Equal Rites by Terry Pratchett – A Book Review

Blurb: ‘They say that a little knowledge is a dangerous thing, but it is not one half so bad as a lot of ignorance.’ Everybody knows there’s no such thing as a female wizard. So when the wizard Drum Billet accidentally passes on his staff of power to an eighth daughter of an eighth son, a girl…… Continue reading Equal Rites by Terry Pratchett – A Book Review

Stupid Me and My Non-Note Taking Ways – Mini Reviews Happening Instead

Having been super-busy with work and writing etc … I haven’t been blogging as much. So, I decided that the best way to capitalise on all the reading and listening I was still doing was to take notes and write reviews of everything for when I came back a bit more regularly. Guess who took…… Continue reading Stupid Me and My Non-Note Taking Ways – Mini Reviews Happening Instead

The Watchers by A. M. Shine – A Book Review

Blurb: You can’t see them. But they can see you. This forest isn’t charted on any map. Every car breaks down at its treeline. Mina’s is no different. Left stranded, she is forced into the dark woodland only to find a woman shouting, urging Mina to run to a concrete bunker. As the door slams…… Continue reading The Watchers by A. M. Shine – A Book Review

The Colour of Magic by Terry Pratchett – An Audio Book Review

Blurb: Somewhere between thought and reality exists the Discworld, a magical world not totally unlike our own. Except for the fact that it travels through space on the shoulders of four giant elephants who in turn stand on the shell of an astronomically huge star turtle, of course. Rincewind is the world’s worst wizard who…… Continue reading The Colour of Magic by Terry Pratchett – An Audio Book Review

The Chestnut Man by Søren Sveistrup – A Book Review

Blurb: As the leaves fall, he’s coming for you . . . One October morning in a quiet suburb, the police make a terrible discovery. A young woman is found brutally murdered with one of her hands missing. Above her hangs a small doll made of chestnuts. Examining the doll, Forensics are shocked to find…… Continue reading The Chestnut Man by Søren Sveistrup – A Book Review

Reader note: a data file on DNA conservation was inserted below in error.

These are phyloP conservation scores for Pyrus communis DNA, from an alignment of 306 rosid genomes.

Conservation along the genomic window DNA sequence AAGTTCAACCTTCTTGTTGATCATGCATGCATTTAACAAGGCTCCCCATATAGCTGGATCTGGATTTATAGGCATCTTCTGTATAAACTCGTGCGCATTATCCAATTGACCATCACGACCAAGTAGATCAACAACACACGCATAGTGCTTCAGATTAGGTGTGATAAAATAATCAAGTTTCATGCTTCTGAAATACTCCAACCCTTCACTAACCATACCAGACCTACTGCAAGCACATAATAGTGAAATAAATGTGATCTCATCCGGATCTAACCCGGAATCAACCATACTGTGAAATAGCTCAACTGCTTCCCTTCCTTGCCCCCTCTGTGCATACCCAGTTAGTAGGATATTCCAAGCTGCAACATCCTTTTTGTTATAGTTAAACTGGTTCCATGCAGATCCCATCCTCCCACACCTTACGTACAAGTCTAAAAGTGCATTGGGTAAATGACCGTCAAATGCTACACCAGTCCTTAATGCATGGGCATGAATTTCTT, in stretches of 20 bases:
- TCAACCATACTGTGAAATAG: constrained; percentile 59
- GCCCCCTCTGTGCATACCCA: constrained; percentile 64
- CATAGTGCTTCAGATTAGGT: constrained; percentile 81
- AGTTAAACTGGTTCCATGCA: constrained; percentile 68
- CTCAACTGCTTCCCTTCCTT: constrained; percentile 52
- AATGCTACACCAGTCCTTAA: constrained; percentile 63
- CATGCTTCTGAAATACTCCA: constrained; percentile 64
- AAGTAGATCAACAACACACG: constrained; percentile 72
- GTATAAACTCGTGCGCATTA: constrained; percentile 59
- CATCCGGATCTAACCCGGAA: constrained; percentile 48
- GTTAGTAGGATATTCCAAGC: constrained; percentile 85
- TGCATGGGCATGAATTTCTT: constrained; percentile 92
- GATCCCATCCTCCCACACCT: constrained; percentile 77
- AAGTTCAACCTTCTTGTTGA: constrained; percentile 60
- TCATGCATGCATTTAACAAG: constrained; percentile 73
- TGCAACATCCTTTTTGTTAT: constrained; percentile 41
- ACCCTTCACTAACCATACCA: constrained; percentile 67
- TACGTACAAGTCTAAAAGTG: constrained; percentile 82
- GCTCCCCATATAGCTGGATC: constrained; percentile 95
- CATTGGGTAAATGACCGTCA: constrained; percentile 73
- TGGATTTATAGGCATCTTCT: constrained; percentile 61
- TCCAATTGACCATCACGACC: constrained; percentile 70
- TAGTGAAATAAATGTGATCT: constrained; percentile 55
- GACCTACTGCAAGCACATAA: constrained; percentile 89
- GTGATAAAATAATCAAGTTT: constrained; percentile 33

Cain’s Last Stand by Sandy Mitchell – An Audio Book Review

Blurb: After a long and distinguished career defending the Imperium from its many enemies, Commissar Cain is enjoying a well-deserved retirement on Perlia, teaching in a schola progenium. But when a Black Crusade threatens the sector, all able-bodied citizens must rise to the defence, including Cain and his cadets. As the forces of Chaos overwhelm…… Continue reading Cain’s Last Stand by Sandy Mitchell – An Audio Book Review

Blood of the Chosen by Django Wexler – A Book Review

Blurb: Deep below the Gap, Gyre Silvereye discovered a city, hidden far from human eyes. There, the ghouls have dwelt for four hundred years in hibernation, awaiting the moment to wreak their vengeance on the Dawn Republic. With their help, Gyre can finally see a way to overthrow the all-powerful Twilight Order. But the ghouls…… Continue reading Blood of the Chosen by Django Wexler – A Book Review

Notes From The Burning Age by Claire North – A Book Review

Blurb Ven was once a holy man, a keeper of ancient archives. It was his duty to interpret archaic texts, sorting useful knowledge from the heretical ideas of the Burning Age – a time of excess and climate disaster. For in Ven’s world, such material must be closely guarded, so that the ills that led…… Continue reading Notes From The Burning Age by Claire North – A Book Review

The Final Girl Support Group by Grady Hendrix – A Book Review

Blurb: In horror movies, the final girl is the one who’s left standing when the credits roll. The one who fought back, defeated the killer, and avenged her friends. The one who emerges bloodied but victorious. But after the sirens fade and the audience moves on, what happens to her? Lynnette Tarkington survived a massacre…… Continue reading The Final Girl Support Group by Grady Hendrix – A Book Review

Murder: The Biography by Kate Morgan – A Book Review

Blurb: The stories and the people involved in the history of murder are stranger, darker and more compulsive than any crime fiction. There’s Richard Parker, the cannibalized cabin boy whose death at the hands of his hungry crewmates led the Victorian courts to decisively outlaw a defence of necessity to murder. Dr Percy Bateman, the…… Continue reading Murder: The Biography by Kate Morgan – A Book Review